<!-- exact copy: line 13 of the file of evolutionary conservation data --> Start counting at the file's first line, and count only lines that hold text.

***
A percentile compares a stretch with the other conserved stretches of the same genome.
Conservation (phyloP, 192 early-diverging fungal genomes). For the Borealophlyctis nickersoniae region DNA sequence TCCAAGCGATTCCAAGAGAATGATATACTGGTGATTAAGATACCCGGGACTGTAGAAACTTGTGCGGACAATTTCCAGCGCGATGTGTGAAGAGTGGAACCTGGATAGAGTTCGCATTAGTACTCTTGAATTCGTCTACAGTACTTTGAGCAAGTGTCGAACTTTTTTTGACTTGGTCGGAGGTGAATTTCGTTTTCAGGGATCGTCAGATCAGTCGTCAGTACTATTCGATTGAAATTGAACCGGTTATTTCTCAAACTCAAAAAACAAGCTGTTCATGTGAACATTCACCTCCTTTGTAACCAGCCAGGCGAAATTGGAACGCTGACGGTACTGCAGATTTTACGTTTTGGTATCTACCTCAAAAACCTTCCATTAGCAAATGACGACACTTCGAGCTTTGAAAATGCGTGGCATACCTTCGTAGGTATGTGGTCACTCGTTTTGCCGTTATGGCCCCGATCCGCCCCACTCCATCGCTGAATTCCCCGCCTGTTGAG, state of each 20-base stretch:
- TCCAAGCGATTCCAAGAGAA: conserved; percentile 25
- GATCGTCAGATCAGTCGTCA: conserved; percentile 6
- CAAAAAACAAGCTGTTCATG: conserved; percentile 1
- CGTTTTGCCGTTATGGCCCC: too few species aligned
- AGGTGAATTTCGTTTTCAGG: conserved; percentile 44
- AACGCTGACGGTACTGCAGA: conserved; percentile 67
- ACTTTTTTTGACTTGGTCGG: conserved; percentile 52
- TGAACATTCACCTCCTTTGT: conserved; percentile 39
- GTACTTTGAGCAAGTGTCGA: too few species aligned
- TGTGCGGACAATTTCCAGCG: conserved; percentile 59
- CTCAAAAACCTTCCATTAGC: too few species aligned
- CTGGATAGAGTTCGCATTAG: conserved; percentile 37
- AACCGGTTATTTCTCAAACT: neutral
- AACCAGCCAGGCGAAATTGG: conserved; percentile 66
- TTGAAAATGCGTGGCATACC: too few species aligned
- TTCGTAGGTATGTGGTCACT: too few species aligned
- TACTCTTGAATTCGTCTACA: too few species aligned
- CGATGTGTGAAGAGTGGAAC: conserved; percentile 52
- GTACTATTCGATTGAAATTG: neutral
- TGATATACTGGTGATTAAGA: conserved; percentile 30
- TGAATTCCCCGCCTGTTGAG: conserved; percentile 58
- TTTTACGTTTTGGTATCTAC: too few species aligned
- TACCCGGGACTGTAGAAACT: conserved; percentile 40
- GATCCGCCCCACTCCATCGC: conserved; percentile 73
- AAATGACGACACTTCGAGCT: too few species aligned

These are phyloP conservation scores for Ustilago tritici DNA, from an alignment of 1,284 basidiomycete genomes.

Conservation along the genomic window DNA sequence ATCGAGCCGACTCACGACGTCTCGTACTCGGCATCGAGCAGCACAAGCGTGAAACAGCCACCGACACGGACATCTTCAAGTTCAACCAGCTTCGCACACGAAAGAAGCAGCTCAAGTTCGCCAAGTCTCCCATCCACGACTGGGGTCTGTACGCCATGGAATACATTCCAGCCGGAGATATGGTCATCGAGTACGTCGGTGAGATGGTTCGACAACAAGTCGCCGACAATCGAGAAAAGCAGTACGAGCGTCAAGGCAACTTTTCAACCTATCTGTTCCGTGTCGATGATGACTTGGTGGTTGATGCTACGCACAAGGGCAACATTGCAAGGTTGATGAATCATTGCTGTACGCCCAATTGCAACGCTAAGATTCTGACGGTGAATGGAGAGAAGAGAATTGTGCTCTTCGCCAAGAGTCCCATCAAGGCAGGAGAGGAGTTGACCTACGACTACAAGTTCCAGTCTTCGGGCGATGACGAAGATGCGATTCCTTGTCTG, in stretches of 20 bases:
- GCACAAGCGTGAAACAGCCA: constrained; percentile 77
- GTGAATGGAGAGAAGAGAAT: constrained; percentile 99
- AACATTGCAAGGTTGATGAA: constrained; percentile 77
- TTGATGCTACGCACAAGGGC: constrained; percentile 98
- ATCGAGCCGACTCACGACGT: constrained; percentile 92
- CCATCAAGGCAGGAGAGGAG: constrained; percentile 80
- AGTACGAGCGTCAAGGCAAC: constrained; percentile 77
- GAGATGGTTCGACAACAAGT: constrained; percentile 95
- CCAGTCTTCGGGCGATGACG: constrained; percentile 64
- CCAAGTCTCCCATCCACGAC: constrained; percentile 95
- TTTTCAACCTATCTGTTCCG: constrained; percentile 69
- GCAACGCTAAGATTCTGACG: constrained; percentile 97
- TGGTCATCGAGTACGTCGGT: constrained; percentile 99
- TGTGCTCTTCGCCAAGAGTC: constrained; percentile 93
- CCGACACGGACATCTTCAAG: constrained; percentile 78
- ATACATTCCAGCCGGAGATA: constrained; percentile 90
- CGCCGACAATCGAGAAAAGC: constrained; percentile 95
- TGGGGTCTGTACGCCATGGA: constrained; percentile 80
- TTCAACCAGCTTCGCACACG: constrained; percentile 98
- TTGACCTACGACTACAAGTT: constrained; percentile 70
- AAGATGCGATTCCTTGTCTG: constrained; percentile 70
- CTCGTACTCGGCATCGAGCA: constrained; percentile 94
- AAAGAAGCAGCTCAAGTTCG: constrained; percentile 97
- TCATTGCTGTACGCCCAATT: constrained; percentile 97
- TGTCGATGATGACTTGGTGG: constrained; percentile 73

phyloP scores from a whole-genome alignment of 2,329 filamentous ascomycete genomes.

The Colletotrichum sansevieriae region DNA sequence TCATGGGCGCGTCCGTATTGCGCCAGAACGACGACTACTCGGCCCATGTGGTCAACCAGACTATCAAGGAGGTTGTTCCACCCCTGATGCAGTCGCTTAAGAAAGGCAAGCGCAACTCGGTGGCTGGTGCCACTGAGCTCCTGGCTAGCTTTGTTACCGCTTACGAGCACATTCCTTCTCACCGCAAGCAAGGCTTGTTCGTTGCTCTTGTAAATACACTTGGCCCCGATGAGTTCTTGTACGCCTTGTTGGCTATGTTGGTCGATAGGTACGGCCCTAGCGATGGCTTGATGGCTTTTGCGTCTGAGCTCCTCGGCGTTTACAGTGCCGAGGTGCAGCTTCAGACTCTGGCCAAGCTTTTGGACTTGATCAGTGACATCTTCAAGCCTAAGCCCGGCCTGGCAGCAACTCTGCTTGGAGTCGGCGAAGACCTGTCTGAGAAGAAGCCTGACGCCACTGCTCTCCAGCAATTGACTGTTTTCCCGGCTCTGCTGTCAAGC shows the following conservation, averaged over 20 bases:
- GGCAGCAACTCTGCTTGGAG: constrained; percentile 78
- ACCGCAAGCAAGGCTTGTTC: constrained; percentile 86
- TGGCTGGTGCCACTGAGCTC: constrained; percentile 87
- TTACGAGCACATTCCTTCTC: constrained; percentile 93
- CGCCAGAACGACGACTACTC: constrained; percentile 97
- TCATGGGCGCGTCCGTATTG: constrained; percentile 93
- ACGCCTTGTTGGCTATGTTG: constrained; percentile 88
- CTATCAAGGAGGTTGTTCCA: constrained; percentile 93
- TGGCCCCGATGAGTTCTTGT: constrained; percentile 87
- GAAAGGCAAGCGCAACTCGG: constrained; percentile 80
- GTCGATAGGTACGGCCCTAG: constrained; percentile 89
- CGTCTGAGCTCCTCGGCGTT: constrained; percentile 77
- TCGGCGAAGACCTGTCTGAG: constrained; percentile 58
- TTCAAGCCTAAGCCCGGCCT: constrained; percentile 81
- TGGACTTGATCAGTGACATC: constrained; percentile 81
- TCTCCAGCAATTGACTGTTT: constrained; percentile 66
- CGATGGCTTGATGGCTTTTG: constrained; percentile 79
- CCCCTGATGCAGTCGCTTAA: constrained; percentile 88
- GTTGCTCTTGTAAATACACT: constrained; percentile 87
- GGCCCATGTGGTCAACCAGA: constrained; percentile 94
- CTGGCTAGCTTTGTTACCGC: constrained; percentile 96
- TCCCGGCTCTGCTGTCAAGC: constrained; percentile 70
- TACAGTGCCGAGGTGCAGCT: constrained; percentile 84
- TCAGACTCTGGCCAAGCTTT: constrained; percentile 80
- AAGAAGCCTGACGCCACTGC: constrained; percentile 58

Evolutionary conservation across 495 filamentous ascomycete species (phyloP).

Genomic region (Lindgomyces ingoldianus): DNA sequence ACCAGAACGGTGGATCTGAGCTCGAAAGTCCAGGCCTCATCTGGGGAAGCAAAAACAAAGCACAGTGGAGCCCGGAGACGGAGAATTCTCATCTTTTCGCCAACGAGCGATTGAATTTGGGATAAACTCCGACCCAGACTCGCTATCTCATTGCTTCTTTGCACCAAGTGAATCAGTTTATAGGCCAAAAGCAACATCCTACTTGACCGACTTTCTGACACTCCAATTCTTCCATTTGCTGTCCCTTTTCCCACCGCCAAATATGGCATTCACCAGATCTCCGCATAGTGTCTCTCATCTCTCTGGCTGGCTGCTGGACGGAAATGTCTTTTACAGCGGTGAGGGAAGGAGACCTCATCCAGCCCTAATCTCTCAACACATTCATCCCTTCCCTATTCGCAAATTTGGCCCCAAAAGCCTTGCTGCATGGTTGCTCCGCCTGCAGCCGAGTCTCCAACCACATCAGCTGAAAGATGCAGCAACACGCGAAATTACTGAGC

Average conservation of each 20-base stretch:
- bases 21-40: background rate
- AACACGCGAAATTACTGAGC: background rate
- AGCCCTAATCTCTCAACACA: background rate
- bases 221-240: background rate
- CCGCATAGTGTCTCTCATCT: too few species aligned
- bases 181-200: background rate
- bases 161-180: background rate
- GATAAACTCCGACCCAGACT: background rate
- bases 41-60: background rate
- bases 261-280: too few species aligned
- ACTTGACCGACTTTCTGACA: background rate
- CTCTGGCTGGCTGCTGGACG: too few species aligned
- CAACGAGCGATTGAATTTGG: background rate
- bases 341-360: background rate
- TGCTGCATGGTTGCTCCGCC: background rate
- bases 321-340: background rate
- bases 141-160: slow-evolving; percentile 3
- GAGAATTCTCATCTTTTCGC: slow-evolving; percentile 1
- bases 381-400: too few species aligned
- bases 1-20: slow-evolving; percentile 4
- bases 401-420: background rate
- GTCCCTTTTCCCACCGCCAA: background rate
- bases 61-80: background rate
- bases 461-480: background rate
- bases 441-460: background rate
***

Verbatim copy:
- CTCAAAAACCTTCCATTAGC: too few species aligned